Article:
Joan Mervyn Hussey was educated at home in childhood, then at Trowbridge High School for Girls and at a lycée in Paris. She read history at St. Hugh's College, Oxford and obtained a PhD in 1935. She studied with Byzantine scholars in England and Germany and began investigating 11th-century manuscripts in the Hofbibliothek in Vienna, the Vatican Library, and in the monastery of St. Stephen on Meteora. In 1937, she was appointed assistant lecturer and later lecturer at the University of Manchester, then reader at Bedford College, London, and in 1950 she became professor of history at London University. She was named head of the History Department and served in that position until she retired in 1974.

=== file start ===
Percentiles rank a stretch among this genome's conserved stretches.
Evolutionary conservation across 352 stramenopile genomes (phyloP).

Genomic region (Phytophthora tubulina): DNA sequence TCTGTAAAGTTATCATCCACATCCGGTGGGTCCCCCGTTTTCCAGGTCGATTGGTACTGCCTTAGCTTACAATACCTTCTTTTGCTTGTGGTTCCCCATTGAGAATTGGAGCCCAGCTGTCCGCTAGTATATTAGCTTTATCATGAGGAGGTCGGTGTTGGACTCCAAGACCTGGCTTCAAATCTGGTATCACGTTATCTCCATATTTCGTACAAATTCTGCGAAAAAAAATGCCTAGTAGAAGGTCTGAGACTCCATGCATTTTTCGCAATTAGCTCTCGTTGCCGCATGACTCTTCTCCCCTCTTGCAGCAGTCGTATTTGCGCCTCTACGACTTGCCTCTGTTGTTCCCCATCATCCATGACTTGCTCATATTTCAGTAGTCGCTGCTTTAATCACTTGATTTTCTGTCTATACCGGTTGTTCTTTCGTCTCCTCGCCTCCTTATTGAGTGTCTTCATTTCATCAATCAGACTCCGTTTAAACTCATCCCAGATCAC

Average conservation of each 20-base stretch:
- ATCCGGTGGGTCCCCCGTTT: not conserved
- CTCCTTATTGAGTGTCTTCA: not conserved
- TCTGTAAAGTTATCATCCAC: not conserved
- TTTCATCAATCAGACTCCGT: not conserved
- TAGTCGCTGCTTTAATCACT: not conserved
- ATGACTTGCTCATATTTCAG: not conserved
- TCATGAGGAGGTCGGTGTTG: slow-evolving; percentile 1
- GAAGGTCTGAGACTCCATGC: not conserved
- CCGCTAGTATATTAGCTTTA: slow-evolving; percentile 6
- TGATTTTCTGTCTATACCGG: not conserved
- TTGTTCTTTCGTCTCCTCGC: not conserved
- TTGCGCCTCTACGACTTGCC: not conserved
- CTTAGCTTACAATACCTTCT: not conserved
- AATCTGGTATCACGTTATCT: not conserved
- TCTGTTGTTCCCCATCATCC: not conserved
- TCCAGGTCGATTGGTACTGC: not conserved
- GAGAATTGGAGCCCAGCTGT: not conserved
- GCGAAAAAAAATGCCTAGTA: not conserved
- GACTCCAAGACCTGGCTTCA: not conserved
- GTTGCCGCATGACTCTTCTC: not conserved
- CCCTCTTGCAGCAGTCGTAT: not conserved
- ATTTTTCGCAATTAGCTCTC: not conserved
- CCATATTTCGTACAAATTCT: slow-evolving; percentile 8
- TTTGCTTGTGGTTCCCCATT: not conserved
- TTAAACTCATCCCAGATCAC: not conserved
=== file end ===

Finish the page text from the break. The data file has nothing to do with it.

Her doctoral thesis was expanded and published in 1937 as Church and Learning in the Byzantine Empire, 867-1185. In addition, she wrote many articles for scholarly journals on her interests in John Mauropous and Symeon the New Theologian, and in Byzantine monasticism.
At London University, J.M. Hussey introduced undergraduate courses on Byzantine topics. Her survey text on Byzantine life and history, The Byzantine World (1957), remains a model of its kind. For many years, she was engaged in editing and contributing to the Byzantine volumes in The Cambridge Medieval History. During her career, J.M. Hussey made many important contributions to Byzantine studies in Britain and worldwide, and was considered a formidable scholar with deep integrity and understanding of her subject.